10 Things You Learn From Being Raised By A Strong Mom

Photo: Cassie Fox
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Family, Self

As children, what we see of our mothers is all we know.

For a long time, I didn't know my mom was strong, let alone how strong. It wasn't that I saw her as weak, her inner struggles just weren't on my radar. She did a really good job of holding herself together when she was in front of me, wrapping all her broken pieces inside her arms, only letting them fall to the floor once she was out of sight, and alone.

As children, what we see of our mothers is all we know. We're too young to read body language accurately, too innocent to see in between the lines. I believed my mom was mostly happy, because that was the face she wore for me.

Only later did I come to understand all that she'd been through. There's a line in the Jason Isbell song "Children of Children" that talks about mothers, and "all the years I took from her, just by being born." It makes me want to cry every time I hear it, because it's a beautiful and painful truth.

By the time my mom was the age I am now, she had five kids and two painful divorces under her belt. I think about that, and it becomes so clear to me how much it cost her to get up out of bed every day, to be present, to make us feel like the world was a safe place, a good place. That takes strength in spades.

It made me think about the ways we're all shaped by the strengths (and weaknesses) our mothers possess, how we learn from their example what to do and how to be, and what we should avoid.

These are 10 things I learned from being raised by a strong mom.

1. There's so much more to life than what you weigh.

My mom was, like so many of her generation, overwhelmingly preoccupied with how much she weighed. She introduced the word "diet" into my lexicon before I was old enough to go to school, and it was a mainstay throughout my life. She was always trying to lose weight, always skipping meals and counting calories.

After she got sick, once the chemo kicked in and she could barely eat, she actually viewed the subsequent weight loss as a silver lining. This is one of those things where her struggle with something taught me to run as fast as I could in the opposite direction.

One of the saddest things for me, one of my biggest regrets, is that I was never able to help my mother learn to love her own body, to feel content with it whatever her weight. I treat my own body with far more loving kindness than she was ever able to show hers.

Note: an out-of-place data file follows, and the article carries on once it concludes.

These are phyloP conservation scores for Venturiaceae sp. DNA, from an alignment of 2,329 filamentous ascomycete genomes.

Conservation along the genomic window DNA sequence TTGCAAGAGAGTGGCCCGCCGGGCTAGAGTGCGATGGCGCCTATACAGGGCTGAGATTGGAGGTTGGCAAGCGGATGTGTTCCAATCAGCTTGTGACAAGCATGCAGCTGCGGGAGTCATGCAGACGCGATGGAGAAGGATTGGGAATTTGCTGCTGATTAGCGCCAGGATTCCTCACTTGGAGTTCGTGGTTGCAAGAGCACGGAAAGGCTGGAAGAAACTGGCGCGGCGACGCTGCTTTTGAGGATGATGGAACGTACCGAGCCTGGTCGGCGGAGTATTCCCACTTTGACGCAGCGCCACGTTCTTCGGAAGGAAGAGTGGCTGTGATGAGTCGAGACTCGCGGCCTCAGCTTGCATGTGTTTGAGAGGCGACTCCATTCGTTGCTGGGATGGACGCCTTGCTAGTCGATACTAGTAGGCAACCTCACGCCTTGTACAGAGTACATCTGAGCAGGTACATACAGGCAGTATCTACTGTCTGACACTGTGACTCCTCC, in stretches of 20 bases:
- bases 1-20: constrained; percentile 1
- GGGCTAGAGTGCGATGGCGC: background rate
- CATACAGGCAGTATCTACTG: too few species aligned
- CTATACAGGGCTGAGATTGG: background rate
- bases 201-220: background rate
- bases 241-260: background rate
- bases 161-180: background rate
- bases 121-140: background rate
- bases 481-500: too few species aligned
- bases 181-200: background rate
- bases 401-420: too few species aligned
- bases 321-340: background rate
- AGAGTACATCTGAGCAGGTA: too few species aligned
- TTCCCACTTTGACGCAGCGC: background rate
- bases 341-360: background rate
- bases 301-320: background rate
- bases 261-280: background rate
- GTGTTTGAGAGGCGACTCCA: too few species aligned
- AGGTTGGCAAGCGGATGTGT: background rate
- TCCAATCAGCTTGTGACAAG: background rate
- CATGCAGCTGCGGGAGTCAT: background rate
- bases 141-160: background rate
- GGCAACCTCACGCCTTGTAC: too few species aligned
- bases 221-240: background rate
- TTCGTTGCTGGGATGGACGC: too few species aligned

2. A little common sense goes a long way.

I was going through some papers in my twenties and found an old letter offering a college scholarship to my mom. It stunned me. She'd never been to college; she had me when she was nineteen. When I asked her about it, she brushed it off. "Oh," she said, waving a dismissive hand, "I married your dad instead."

While my mom never came across as especially intellectual, she was nobody's fool. It didn't take a degree for her to spot bullsh*t coming from a mile away, though she didn't always move out of its way. She told me once that book smarts weren't the only kind of smart, and how right she was.

Common sense is what carries us through life, how we navigate the world around us. You don't have to be a genius to know how to steer your ship on a true course.

3. I'm almost always worth more than I give myself credit for.

My mom was probably my biggest fan. She didn't always agree with or understand me, but she championed me endlessly. "I'm so proud of you, honey." I heard it weekly, if not daily, especially in adulthood, a time where I was able to truly understand and appreciate what she was saying.

It wasn't really my accomplishments, such as they were. She just thought I was a pretty great human being. I know part of that is simply because I was her daughter, and that most moms feel this way about their kids. But every time she said it, she managed to infuse those words with sincerity.

She never let me get away with bad-mouthing myself. You can't have somebody believe in you so deeply without it leaving a mark on you, without thinking to yourself, "I might actually be at least half as awesome as she thinks I am."

4. Sometimes, being alone is the best option.

It took a long time for my mom to learn this. She went through years of being miserable because she didn't want to be on her own. It was a pattern of behavior passed down through the women in her family. I saw the lying, the cheating, the way they would get drunk or high and scream at her, lay the blame at her feet.